Alyssa Garza stood inside of a gigantic colorful bracelet with the letters A.S.K. affixed to it this past September at Music Television’s Video Music Awards in Newark, New Jersey.
Garza, decked out in a sparkly black dress, was more than just an attendee.
The LSUS graduate student helped shape the mental health initiative A.S.K., which assists young adults in having conversations with peers who might be struggling with mental and emotional health.
“Peer support is extremely important,” said Garza, who is pursuing a masters in counseling after obtaining a bachelors in sociology at LSUS. “Peer support provides bridges to receive support and services.
“We tend to turn to friends or people that we know first, and a high percentage of those people don’t feel prepared to provide that support for their friends. This campaign is about providing three simple steps to comfort the supporters.”
Garza is one of 10 college students and mental health advocates from across the nation to serve on the Youth Leadership Council, which steered the conversation in developing the A.S.K. initiative in a meeting this past March.
A.S.K. stands for Acknowledge, Support and Keep-In-Touch, as described in the Mental Health is Health initiative.
Acknowledge – validate one’s feelings and recognize the courage it took to come forward.
Support – ask how you can help. Offer options and resources for coping methods and/or professional help if needed.
Keep-In-Touch – check in regularly with that friend, showing that you really care about and hear them.
MTV Entertainment partnered with the national organization Active Minds, a college student-led organization aiming to promote awareness of mental health issues, including suicide, in young adults.
“This is initiative is a revamping of the suicide prevention platform,” Garza explained about A.S.K., which was unveiled at the VMAs. “We’re working to get involved with more brands and sports teams, so this is a campaign that we want to expand globally and share this message.”
Garza, who helped co-found and served as the first president of the LSUS Active Minds chapter in 2021, became involved with the organization at a national level after receiving an Active Minds Emerging Scholars Nash Family Scholarship, which assists students in pursuing graduate level mental health education.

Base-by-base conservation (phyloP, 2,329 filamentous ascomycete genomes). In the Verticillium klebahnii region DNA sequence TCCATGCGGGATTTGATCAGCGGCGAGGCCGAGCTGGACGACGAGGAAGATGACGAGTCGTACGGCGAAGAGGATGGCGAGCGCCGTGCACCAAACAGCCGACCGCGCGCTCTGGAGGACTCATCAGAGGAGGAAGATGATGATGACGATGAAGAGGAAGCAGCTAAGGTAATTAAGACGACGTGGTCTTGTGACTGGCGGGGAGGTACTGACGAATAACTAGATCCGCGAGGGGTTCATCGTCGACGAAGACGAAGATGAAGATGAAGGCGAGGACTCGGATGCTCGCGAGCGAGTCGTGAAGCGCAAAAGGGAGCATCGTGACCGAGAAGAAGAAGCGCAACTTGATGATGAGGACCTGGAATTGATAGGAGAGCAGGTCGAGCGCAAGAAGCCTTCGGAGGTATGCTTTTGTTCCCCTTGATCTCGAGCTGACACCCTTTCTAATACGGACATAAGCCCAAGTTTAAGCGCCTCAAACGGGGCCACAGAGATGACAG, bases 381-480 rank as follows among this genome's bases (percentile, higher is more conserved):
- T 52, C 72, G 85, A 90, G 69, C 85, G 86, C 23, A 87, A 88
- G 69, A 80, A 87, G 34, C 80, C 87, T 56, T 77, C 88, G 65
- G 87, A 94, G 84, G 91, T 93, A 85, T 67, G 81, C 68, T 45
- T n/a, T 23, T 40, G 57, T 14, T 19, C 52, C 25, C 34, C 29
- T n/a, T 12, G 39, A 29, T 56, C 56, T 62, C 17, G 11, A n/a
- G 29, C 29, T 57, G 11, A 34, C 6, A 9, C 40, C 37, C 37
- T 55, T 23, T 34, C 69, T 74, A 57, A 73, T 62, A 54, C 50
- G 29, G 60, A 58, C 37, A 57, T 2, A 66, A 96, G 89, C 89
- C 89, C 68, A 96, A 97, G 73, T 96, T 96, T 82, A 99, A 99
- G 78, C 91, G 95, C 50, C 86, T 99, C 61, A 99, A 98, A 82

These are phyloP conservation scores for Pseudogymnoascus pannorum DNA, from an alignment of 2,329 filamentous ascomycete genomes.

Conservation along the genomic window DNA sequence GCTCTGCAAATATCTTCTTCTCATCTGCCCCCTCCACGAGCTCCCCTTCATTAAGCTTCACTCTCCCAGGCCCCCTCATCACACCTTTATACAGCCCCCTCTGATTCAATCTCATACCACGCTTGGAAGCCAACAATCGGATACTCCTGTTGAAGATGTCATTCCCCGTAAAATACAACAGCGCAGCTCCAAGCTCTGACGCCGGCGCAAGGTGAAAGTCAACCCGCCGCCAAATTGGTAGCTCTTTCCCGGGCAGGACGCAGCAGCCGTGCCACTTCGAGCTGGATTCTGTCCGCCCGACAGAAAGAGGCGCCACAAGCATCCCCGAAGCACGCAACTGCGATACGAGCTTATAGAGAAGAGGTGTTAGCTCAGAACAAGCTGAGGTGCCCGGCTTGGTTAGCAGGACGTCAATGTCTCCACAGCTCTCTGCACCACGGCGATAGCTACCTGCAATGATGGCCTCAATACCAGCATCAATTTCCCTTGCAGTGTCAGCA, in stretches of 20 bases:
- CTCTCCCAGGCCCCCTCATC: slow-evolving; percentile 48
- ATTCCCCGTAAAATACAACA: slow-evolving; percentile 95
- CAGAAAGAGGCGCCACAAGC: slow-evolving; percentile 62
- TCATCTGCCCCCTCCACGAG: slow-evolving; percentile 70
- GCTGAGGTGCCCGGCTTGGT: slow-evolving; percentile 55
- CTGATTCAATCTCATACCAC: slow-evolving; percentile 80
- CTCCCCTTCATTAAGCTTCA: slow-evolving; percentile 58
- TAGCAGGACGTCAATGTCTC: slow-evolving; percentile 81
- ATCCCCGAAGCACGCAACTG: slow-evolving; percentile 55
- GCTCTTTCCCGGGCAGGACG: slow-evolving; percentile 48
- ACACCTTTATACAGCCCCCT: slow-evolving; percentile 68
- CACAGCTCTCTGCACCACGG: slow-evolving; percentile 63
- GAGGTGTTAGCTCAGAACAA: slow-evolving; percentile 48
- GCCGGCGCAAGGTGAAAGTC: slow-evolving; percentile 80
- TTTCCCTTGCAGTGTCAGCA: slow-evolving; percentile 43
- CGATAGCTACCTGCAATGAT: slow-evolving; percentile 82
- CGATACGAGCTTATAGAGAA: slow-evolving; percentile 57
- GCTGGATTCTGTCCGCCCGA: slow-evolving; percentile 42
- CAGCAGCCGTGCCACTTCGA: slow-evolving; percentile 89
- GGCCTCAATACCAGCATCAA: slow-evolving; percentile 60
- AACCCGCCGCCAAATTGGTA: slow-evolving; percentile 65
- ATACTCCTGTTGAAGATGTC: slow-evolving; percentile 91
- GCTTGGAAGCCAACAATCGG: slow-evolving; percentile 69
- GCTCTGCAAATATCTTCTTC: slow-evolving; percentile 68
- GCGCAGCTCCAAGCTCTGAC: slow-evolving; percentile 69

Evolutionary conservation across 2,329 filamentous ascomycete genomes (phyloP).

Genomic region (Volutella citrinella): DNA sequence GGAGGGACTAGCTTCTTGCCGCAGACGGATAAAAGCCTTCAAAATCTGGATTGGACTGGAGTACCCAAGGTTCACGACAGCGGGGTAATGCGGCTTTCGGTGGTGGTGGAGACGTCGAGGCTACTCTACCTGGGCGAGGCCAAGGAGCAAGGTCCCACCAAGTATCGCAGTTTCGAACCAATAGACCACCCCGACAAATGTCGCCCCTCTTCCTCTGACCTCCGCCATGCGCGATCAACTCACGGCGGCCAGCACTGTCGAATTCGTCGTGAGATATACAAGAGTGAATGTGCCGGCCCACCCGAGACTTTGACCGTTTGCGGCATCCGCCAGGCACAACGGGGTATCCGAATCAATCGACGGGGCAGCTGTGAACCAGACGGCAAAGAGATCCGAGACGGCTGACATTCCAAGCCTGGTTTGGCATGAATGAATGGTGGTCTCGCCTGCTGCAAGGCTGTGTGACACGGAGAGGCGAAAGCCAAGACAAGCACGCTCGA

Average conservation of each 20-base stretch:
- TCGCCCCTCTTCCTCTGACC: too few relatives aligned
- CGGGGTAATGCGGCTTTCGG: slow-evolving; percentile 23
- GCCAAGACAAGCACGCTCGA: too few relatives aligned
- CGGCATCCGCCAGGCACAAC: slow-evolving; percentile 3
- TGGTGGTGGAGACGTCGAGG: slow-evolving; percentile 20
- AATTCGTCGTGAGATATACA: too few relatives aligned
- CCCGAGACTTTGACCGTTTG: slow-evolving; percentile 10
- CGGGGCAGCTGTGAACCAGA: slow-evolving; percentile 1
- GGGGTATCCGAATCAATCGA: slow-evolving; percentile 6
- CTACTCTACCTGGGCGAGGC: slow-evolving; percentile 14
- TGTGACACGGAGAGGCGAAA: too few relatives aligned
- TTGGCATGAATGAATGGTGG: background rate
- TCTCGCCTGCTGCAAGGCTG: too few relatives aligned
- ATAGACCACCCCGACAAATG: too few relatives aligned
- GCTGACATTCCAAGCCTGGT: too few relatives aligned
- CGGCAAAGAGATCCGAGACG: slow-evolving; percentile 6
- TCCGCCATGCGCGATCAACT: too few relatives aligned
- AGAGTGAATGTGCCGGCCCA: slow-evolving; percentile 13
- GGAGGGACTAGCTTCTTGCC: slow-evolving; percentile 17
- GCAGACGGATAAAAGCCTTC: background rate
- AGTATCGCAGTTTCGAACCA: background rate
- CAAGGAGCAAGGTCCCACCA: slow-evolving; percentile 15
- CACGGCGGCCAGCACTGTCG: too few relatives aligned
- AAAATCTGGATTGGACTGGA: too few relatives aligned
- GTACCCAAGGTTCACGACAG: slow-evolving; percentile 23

She was approached by her advisor to serve on the Youth Leadership Council, which strived to include voices from underrepresented communities. Garza is Mexican-American.
Garza, who works in LSUS’s on-campus youth clinic, is focusing on rehabilitation counseling but is open to other areas like higher education and private practice.
The LSUS chapter helped further the A.S.K. mental health initiative Monday by holding an event in which students made their own A.S.K. bracelets. LSUS was the only Louisiana school to take part in Monday’s national event.
Co-founder and current president Tiffany Robinson said Active Minds plays a key role on the LSUS campus.
“The bracelets are a fun way to promote A.S.K. because students might notice the bracelet and ask us what it means,” said Robinson, who co-founded the local chapter with Garza and fellow student Ryan LaFitte. “The initiative is important because although students aren’t trained counselors, this tool gives us information on how to help in a language that students can understand.
“Peer relationships are so important because it can be intimidating to go to a counselor or an administrator if you’re struggling. It’s easier to turn to your friends.”
In an MTVE survey, 70 percent of respondents said they wouldn’t know how to help if a friend approached them with mental health issues.
Robinson, who is also involved in national Active Minds initiatives, said she’s proud of the impact the local chapter has had on campus.
“This is our ninth event this semester, all with the goal of bringing awareness to mental health and to provide information about the resources that are available,” Robinson said. “I love doing this because it builds communities and allows students to interact with each other.
“That’s especially important after (the COVID-19 pandemic) when we just didn’t have that.”